Hierdie is die LitNet-argief (2006–2012)
Besoek die aktiewe LitNet-platform by www.litnet.co.za

This is the LitNet archive (2006–2012)
Visit the active LitNet platform at www.litnet.co.za


 
Sing ’it

Lyric writing-tips from the participating bands


2011-09-05

Here's some tips from the participating bands to sharpen up your lyric writing-skills.

Bittereinder | Dans Dans Lisa | iScream and the Chocolate Stix | Jax Panik | Niskerone & SFR | DJ Cleo | Karen Zoid | Dance You're on Fire

Bittereinder

Where do you begin writing a song/finding lyrics for a song? The chorus, the first line, the overall theme, etc?

Tricky question, but I’m pretty sure most songwriters will tell you that each song has its own story. Sometimes a melody arrives from nowhere, sometimes a lyric and a melody together, sometimes an instrument leads the way, sometimes just a few words. In Bittereinder’s case, every song on our first album was created in a different way between the three of us.

What does a typical song structure of yours look like – how many lines, where does the chorus fit in, etc?

If you have a typical song structure, you should stop writing songs. Honest advice that, and very useful. But (especially with Peach at the helm) every song structure is painstakingly calculated and continuously refined.

How do you know when a song’s lyrics are complete?

With rap it’s difficult, because you’re already writing a lot more lyrics than the average song from almost any other genre. Here’s a free one-liner to answer this question: When the train of thought reaches its destination.

What do potential songwriters need to keep in mind when writing a song for the competition?

Avoid clichés! Avoid clichés! Avoid clichés! And if you don’t avoid them, use them in a brilliant way. This might be very difficult, but if you can dream it, you can achieve it. And then I woke up, and it was all a dream.

What's the one topic you've always wanted to cover in a song?

I’ve been thinking about the concept of “mouth” for a while now, I think a song might take shape out of that pretty soon. It sounds dumb if I don’t expand on it a bit, but then again I don’t want anyone to steal the idea. Or maybe I do. I don’t think there’s one specific elusive topic that’s been lingering for too long, usually I take care of the lingerers relatively swiftly.

>>>Read some more answers by Bittereinder here.

Dans Dans Lisa

Where do you begin writing a song/finding lyrics for a song? The chorus, the first line, the overall theme, etc?

I usually start with the music. Every time I play music it tells me a story and then I start telling that story with the words, so it’s like the music is half of the story. But there are no recipes. You have to find what works best for you. Sometimes I have a few lyrics written down, then I find music that fits. But it’s all up to you.

What does a typical song structure of yours look like – how many lines, where does the chorus fit in, etc?

I’m very straightforward at times; I don't like to hang around a verse that long, because the chorus is usually the part that hooks people to your song. If you want a hit, get to the chorus!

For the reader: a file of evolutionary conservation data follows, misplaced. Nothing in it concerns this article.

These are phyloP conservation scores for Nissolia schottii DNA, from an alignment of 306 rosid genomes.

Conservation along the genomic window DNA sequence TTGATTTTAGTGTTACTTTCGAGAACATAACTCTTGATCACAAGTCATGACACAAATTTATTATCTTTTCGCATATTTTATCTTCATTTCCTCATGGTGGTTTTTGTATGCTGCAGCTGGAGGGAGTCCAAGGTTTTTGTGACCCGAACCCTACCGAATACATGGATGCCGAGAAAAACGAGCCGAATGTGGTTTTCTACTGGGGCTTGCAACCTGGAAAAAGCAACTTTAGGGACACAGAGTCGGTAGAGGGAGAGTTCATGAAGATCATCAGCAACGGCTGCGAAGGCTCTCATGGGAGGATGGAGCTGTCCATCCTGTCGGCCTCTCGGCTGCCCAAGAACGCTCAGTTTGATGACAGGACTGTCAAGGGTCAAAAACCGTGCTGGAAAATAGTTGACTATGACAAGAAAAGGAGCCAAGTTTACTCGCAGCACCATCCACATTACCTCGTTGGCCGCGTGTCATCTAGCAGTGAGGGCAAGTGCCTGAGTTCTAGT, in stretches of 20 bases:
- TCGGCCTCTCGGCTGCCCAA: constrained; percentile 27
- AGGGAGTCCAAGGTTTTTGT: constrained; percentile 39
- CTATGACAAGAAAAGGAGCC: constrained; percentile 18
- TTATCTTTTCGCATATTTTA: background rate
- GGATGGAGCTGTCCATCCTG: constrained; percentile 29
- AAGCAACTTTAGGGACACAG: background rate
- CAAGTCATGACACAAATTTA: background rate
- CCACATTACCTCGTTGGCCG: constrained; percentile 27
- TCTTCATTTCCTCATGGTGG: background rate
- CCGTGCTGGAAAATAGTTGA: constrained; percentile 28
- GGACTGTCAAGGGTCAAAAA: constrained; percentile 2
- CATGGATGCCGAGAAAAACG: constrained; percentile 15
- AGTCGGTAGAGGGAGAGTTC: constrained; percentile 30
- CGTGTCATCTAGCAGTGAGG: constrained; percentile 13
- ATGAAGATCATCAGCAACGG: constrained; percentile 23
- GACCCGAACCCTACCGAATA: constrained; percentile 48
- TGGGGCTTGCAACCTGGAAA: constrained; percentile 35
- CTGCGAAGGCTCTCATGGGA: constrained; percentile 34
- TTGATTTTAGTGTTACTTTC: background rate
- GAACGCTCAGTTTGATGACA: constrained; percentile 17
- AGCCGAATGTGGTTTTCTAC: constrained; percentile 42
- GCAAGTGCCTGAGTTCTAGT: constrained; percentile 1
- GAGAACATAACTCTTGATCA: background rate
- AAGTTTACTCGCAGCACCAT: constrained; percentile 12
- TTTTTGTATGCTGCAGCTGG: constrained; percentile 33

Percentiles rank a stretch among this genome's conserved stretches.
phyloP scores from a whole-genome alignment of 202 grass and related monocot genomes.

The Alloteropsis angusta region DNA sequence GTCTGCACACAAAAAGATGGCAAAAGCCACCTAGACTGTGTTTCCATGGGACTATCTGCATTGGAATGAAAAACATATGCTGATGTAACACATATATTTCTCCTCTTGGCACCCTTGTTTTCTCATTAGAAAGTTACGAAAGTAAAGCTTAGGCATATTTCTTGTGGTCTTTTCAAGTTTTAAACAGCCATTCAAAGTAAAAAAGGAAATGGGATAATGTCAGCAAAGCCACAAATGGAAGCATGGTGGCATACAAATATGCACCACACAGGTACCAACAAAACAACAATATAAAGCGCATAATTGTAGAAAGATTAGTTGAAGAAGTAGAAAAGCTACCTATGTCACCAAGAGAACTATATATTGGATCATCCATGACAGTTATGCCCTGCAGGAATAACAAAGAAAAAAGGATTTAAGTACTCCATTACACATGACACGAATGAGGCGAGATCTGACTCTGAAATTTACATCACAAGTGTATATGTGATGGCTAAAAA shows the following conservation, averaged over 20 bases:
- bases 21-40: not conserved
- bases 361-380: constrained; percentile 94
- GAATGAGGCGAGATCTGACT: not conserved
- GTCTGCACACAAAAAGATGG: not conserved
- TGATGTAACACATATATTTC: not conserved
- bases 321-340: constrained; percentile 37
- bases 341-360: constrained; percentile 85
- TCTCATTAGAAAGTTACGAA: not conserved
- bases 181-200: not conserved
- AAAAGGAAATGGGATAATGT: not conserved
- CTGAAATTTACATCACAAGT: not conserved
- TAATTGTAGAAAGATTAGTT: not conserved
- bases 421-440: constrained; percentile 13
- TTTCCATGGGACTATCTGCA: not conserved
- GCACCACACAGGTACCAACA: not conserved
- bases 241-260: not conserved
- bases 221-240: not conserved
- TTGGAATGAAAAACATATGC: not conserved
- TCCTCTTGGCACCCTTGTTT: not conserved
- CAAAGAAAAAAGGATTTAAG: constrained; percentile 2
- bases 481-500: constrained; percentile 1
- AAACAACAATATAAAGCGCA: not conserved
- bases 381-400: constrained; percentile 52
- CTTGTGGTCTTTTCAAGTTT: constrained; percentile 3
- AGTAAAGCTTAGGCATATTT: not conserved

The chorus is how you emphasise what you are saying in the verse. The chorus is the most important part for me. It’s what you can’t say, you sing.

How do you know when a song’s lyrics are complete?

A song is never done, it’s only abandoned. You have a feeling that you need to stop now, you have to let the music tell a part of the story too. The music is just as important as the lyrics.

What do potential songwriters need to keep in mind when writing a song for the competition?

Metaphors and deep poetic lyrics are cool and all, but should be well timed. The majority of people don't relate to deep metaphors. Write a story that everyone can relate to. Something out of the heart. Say it like it is and trust the music to do the rest.

What's the one topic you've always wanted to cover in a song?

My relationship with my dad.

>>>Read some more answers by Dans Dans Lisa here.

iScream and the Chocolate Stix

Where do you begin writing a song/finding lyrics for a song? The chorus, the first line, the overall theme, etc?

I normally pick up a tune while in the shower and it could start with a hook, a chorus, a bridge – so it really is a spontaneous choice.

100

What does a typical song structure of yours look like – how many lines, where does the chorus fit in, etc?

What the structures look like? Ok, 8, 12, even 14 bars of verse; first chorus 8 bars leading into bridge coming out of hook that hits back into the verse!!

How do you know when a song’s lyrics are complete?

You know when you know. A song is never really perfect – there’s always something new you can find, but time is money.

What do potential songwriters need to keep in mind when writing a song for the competition?

Let it flow, baby let it flow. Be like water. Come natural! If you’re going to sell ice to an Eskimo ... make sure its flavoured!

What's the one topic you've always wanted to cover in a song?

Look Mama, I made it.

>>>Read some more answers by iScream and the Chocolate Stix here.

Jax Panik

Where do you begin writing a song/finding lyrics for a song? The chorus, the first line, the overall theme, etc?

It depends. Mostly it starts out with a hook of some sort, either a melody or a lyrical hook, and we’d repeat that over and over and build on it with other ideas until it becomes a full song. Sometimes a chorus comes first, sometimes a chorus becomes a verse, sometimes we write three different choruses before we are happy. The song kind of takes you in the direction it wants to go – it gives you a vibe from the start.